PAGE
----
Does ice slurry ingestion influence performance and mucosal immunity following intermittent exercise in a hot environment?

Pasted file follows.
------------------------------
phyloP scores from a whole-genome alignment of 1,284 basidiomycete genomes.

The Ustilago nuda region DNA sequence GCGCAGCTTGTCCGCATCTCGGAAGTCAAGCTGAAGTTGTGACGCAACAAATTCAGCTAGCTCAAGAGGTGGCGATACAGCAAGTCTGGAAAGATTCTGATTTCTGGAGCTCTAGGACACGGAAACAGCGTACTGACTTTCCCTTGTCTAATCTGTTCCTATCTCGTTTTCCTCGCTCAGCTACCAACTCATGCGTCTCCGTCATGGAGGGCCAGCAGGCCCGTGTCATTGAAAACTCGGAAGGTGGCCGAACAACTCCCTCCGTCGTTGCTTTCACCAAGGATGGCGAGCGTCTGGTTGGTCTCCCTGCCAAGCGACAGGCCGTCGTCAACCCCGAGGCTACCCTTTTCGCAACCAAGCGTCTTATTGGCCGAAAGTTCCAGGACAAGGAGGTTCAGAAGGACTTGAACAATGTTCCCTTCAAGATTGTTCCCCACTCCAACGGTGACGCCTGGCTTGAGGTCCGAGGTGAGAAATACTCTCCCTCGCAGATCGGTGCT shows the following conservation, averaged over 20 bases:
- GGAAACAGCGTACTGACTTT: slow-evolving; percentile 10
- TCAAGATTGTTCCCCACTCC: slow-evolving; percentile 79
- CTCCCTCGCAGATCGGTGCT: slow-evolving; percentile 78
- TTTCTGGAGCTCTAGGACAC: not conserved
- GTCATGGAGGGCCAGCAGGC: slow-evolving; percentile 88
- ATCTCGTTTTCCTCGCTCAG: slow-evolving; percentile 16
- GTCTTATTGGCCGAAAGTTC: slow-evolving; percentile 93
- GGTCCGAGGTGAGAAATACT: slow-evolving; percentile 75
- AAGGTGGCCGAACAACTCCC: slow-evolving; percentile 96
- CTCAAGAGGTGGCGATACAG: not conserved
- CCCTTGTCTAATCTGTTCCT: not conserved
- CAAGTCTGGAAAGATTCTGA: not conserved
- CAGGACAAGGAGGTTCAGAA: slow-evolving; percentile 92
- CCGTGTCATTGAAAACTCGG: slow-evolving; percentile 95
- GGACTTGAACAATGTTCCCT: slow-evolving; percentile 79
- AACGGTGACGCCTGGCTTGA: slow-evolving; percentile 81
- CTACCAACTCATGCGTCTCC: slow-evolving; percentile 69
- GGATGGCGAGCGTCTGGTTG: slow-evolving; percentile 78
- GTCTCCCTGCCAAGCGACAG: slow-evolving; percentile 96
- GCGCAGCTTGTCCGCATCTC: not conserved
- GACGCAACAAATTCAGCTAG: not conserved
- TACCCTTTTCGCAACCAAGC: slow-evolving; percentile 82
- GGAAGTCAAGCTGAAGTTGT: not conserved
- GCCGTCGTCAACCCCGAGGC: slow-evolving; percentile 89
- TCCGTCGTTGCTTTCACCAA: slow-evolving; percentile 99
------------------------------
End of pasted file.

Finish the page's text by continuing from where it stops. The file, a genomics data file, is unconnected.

Mucosal immunity provides initial defence against upper respiratory tract infections (URTI). Recent literature suggests that salivary secretory immunoglobulin–A (S-IgA) could be used to help indicate an athlete’s risk of URTI. Football, a physically demanding intermittent sport often played in hot environments, has shown to place strain on the salivary immune system during heavy competition periods. Performing exercise in hot conditions can result in reductions in salivary S-IgA concentrations and provides a further stress on immune response. Pre-cooling an athlete prior to exercise reduces the level of stress, and helps delay fatigue. The effect pre-cooling prior to exercise in heat has on mucosal immunity is currently unknown. The purpose of this study was to determine the effect pre-cooling ice slurry ingestion had on mucosal immunity and intermittent exercise performance in hot environments. In a randomised crossover design, 8 semi-professional football players completed two trials of the intermittent soccer performance test (ISPT) in a heat chamber, set to 30°C and 50% relative humidity. Participants consumed, at a standardised rate, 7.5g·kg-1 of ice slurry beverage or control fluid, with a further 2g·kg-1 provided at half-time. Unstimulated whole saliva samples were collected at baseline, pre-exercise, half-time, post-exercise, and 1 h post-exercise. Ice slurry ingestion significantly lowered core temperature prior to exercise and showed a possibly beneficial effect in end of exercise core temperature, perceived comfort and exertion scores, mean sprint speed, and distance covered in the last 15 min of exercise. Ice slurry ingestion showed possibly harmful effects on salivary S-IgA concentration and secretion rate prior to exercise. The salivary S-IgA concentration and secretion rate decreases were short lived as post-exercise values returned to baseline levels. Ice slurry ingestion may cause a transient drop in salivary immune response after consumption which as sport scientists is important to note, however, it doesn’t appear to influence S-IgA following exercise when the open window period is most apparent. In conclusion, the findings of this thesis show that ingestion of ice slurry may be beneficial for intermittent performance, and aid an athlete’s perceived difficultly and thermal comfort. Ice slurry ingestion does not influence post-exercise salivary immune response, however, provides an effective method of pre-cooling an athlete prior to exercise without impairing performance or inducing gastric discomfort.